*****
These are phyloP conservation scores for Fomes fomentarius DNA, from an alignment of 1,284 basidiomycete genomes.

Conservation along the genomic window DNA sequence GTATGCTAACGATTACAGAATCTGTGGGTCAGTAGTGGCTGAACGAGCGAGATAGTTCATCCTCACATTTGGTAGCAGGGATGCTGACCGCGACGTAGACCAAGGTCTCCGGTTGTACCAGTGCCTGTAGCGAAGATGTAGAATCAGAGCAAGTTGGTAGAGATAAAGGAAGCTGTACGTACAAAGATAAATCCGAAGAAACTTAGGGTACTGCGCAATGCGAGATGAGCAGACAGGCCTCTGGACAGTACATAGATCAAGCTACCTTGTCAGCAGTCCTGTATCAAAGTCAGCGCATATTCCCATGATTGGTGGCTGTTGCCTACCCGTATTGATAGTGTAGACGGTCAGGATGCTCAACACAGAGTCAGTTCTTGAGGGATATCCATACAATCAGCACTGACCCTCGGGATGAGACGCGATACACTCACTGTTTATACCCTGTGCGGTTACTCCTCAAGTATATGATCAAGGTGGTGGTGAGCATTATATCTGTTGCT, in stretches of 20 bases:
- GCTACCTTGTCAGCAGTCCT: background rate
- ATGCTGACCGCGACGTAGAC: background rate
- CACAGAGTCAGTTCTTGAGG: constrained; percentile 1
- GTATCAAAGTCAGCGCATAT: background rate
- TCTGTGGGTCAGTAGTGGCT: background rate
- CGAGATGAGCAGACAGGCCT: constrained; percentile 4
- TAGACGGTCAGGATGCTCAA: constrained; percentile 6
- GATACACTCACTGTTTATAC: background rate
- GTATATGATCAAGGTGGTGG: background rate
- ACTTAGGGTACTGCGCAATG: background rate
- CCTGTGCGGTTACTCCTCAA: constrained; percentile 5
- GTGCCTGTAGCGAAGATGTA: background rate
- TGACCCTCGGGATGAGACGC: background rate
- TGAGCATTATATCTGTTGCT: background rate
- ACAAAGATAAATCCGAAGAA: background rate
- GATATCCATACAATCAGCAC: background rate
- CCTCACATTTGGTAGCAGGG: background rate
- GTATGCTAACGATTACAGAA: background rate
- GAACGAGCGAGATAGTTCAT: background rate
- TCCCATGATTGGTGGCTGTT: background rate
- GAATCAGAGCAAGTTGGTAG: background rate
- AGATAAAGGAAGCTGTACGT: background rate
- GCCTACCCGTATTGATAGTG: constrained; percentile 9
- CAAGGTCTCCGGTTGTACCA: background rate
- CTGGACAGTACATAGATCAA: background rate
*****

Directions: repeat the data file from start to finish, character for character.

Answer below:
These are phyloP conservation scores for Fomes fomentarius DNA, from an alignment of 1,284 basidiomycete genomes.

Conservation along the genomic window DNA sequence GTATGCTAACGATTACAGAATCTGTGGGTCAGTAGTGGCTGAACGAGCGAGATAGTTCATCCTCACATTTGGTAGCAGGGATGCTGACCGCGACGTAGACCAAGGTCTCCGGTTGTACCAGTGCCTGTAGCGAAGATGTAGAATCAGAGCAAGTTGGTAGAGATAAAGGAAGCTGTACGTACAAAGATAAATCCGAAGAAACTTAGGGTACTGCGCAATGCGAGATGAGCAGACAGGCCTCTGGACAGTACATAGATCAAGCTACCTTGTCAGCAGTCCTGTATCAAAGTCAGCGCATATTCCCATGATTGGTGGCTGTTGCCTACCCGTATTGATAGTGTAGACGGTCAGGATGCTCAACACAGAGTCAGTTCTTGAGGGATATCCATACAATCAGCACTGACCCTCGGGATGAGACGCGATACACTCACTGTTTATACCCTGTGCGGTTACTCCTCAAGTATATGATCAAGGTGGTGGTGAGCATTATATCTGTTGCT, in stretches of 20 bases:
- GCTACCTTGTCAGCAGTCCT: background rate
- ATGCTGACCGCGACGTAGAC: background rate
- CACAGAGTCAGTTCTTGAGG: constrained; percentile 1
- GTATCAAAGTCAGCGCATAT: background rate
- TCTGTGGGTCAGTAGTGGCT: background rate
- CGAGATGAGCAGACAGGCCT: constrained; percentile 4
- TAGACGGTCAGGATGCTCAA: constrained; percentile 6
- GATACACTCACTGTTTATAC: background rate
- GTATATGATCAAGGTGGTGG: background rate
- ACTTAGGGTACTGCGCAATG: background rate
- CCTGTGCGGTTACTCCTCAA: constrained; percentile 5
- GTGCCTGTAGCGAAGATGTA: background rate
- TGACCCTCGGGATGAGACGC: background rate
- TGAGCATTATATCTGTTGCT: background rate
- ACAAAGATAAATCCGAAGAA: background rate
- GATATCCATACAATCAGCAC: background rate
- CCTCACATTTGGTAGCAGGG: background rate
- GTATGCTAACGATTACAGAA: background rate
- GAACGAGCGAGATAGTTCAT: background rate
- TCCCATGATTGGTGGCTGTT: background rate
- GAATCAGAGCAAGTTGGTAG: background rate
- AGATAAAGGAAGCTGTACGT: background rate
- GCCTACCCGTATTGATAGTG: constrained; percentile 9
- CAAGGTCTCCGGTTGTACCA: background rate
- CTGGACAGTACATAGATCAA: background rate